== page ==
When the vehicle operated in shallow water or on land, the hydraulic rams lifted the hull/keel part of the central section back into place. Thus, the vehicle would, in theory, be able to drive from land into the water, become buoyant and then push down the keel to begin to travel as a ship. On the converse, as the vessel approached land, the keel would be raised, allowing the tracks to contact the ground and the vehicle to then drive ashore under its own power. All of this movement could be done without affecting the top of the vehicle, which could interrupt either visibility or the ability to deliver fire in support of the troops.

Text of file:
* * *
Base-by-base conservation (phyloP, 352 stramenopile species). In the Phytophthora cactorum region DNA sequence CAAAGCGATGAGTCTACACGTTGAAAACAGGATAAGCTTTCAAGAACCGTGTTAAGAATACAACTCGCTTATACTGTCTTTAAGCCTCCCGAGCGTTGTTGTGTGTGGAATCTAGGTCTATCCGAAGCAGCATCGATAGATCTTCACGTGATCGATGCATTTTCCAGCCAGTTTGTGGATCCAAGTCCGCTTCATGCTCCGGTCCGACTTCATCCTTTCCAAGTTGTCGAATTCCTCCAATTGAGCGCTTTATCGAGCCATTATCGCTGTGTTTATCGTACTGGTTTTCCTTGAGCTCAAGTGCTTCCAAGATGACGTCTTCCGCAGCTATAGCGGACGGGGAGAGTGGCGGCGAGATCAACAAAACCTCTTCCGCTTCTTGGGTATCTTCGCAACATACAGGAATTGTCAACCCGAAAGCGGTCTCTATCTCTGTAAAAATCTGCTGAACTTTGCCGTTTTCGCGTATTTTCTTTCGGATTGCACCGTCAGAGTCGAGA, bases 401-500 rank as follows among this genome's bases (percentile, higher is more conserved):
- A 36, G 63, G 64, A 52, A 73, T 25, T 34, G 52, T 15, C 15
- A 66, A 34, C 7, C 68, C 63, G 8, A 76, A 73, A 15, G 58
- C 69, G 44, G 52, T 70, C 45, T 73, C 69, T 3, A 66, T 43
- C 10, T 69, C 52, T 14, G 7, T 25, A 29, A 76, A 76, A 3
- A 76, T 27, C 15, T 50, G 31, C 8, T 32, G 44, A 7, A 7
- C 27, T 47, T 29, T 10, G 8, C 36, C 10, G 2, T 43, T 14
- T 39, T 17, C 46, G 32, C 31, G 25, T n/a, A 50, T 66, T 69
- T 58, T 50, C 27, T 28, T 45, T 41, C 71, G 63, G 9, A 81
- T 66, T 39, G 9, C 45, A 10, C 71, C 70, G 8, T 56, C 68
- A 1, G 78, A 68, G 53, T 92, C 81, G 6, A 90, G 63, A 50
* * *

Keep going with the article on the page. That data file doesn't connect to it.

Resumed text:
Whilst operating on land, the hull of the central section of the Naval Tank would be in the ‘up’ position, allowing the track units to have contact with the ground. The top speed would be just 10 km/h, which was not fast by any means, but would have been more than sufficient to support unmounted infantry, and was essentially just the same sort of speed of a tank from WW1.
In the Sea
At sea, with the hull in the ‘down’ position, the keel of the vehicle was down, providing stability, and the top of the track sections was out of the water. They were, however, still submerged to more than half their depth, and this provides a necessary width to the vessel to provide stability, albeit, at the cost of some streamlining.
It was, afterall, not a true ship anyway, so this is not such a problem, and yet, even so, Biemmi proposed a top speed in the water of 15 km/h from the propellers.